# I need to know if I can ask some homework problems on here?

This is my first post. I need to know if I can ask some homework problems on here? Not full problems but after I provide my attempt at the problem.

## migrated from physics.stackexchange.comJun 20 '16 at 9:40

This question came from our site for active researchers, academics and students of physics.

• a) this should have been a meta post. b) Yes, you may ask such problems but it is of utmost importance that you show an effort to solve it yourself first. – Mikael Fremling Jun 20 '16 at 6:35
• @Mikael Thanks for the info. And do I expect my question to be fully solved after I show my attempt at it? – Zlatan Jun 20 '16 at 6:37
• Depends on how much of an effort you do, and how interested people are. Remember, we're here because we want to, not because we need to. – Mikael Fremling Jun 20 '16 at 6:44
• Right right. I'll keep that in mind. And thanks. – Zlatan Jun 20 '16 at 6:46
• We do not give full solutions. – David Z Jun 20 '16 at 9:42
• @MikaelFremling Effort is never enough to make a homework-like question on-topic for Physics. It never has been enough. Please read meta.physics.stackexchange.com/questions/714/… for the policy currently in force, and be aware that there are discussions underway to change that. – dmckee Jun 20 '16 at 16:39
• @dmckee I see you point. I was merely puching the OP in the direction that he/she should just not post a question without any attempt to solve it him/herself. Thank you for the link. – Mikael Fremling Jun 20 '16 at 16:43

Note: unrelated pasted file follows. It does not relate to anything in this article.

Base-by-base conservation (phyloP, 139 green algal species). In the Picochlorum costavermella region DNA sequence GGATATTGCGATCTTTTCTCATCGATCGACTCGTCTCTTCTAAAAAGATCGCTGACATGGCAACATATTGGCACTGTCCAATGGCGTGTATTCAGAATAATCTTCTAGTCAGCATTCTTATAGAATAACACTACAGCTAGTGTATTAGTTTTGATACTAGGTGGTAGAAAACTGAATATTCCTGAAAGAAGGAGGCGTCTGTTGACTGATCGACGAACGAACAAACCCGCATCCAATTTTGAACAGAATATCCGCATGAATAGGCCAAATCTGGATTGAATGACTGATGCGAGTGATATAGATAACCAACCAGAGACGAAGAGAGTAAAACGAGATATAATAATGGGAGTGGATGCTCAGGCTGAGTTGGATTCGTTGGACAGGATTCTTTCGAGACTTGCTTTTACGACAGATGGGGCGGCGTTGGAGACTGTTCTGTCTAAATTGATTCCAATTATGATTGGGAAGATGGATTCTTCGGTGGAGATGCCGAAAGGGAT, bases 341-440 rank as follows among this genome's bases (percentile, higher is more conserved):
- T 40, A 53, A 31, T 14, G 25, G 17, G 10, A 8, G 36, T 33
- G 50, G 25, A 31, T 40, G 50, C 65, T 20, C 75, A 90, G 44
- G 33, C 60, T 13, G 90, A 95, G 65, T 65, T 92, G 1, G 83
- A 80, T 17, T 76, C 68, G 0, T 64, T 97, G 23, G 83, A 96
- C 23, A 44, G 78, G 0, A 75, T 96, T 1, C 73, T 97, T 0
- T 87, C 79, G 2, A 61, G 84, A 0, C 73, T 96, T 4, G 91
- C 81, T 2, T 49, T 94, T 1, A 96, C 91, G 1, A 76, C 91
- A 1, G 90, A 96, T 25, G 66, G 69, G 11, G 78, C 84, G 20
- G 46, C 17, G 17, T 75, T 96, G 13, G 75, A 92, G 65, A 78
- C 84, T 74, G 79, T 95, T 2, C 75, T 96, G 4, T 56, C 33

• @MikaelFremling I appreciate that, but if you tell another user that showing effort is enough and their next question gets closed they often get angry which is something we'd like to avoid. – dmckee Jun 20 '16 at 16:59

The ideal question on this site will ask about some concept in physics. The aim is that after reading the question and its answer people will end up knowing more about physics than when they started.

The reason we don't like homework questions is that in general they are just about solving some specific question so all anyone reading the answer learns is how to solve one question. Unless answering the question illustrates some general principle the answer won't be of much use to anyone but the person asking the question.

The point of all this is that if you're asking a homework question that doesn't help explain some wider concept we won't care whether or not you show how much effort you've put into it - we will close the question anyway. This isn't because we're mean and/or sadistic, it's because by posting questions like this you make the site a worse place for everyone else.

So if you're going to post a homework question make sure you write it to highlight the concept in physics that you don't understand.

• Great piece of info thanks – Zlatan Jun 20 '16 at 7:32
• could you please tell me how I can attach pictures to my questions? – Zlatan Jun 20 '16 at 7:33
• John, shouldn't this be migrated to meta before answering? – Emilio Pisanty Jun 20 '16 at 7:42
• @EmilioPisanty: Yeh; we know it would be migrated and that's why John answered it ;P – user36790 Jun 20 '16 at 7:42
• @Zlatan: There is a in-build facility for this; look at the toolbox above when you are posting; there is an image option, there. – user36790 Jun 20 '16 at 7:45

I disagree with John Rennie's opinion.

I think it is very difficult to learn about physics without discussing and working on specific problems. That is how I learnt physics. And judging by the volume of very specific situation-type problems at the end of every chapter of almost every physics textbook, the experts in physics education agree with me.

Keeping everything general and abstract is frustrating for the student, and frustrating for the person trying to answer the student's questions.

My opinion is that there is no difference between a homework problem and any other problem. The real issue is : What attempt have you made to solve it? What we are trying to discourage is lazy students who just want an answer without having to think. So the site policy is to provide hints to help you to answer the question for yourself as much as possible. That way you get the most benefit from the 'exercise'.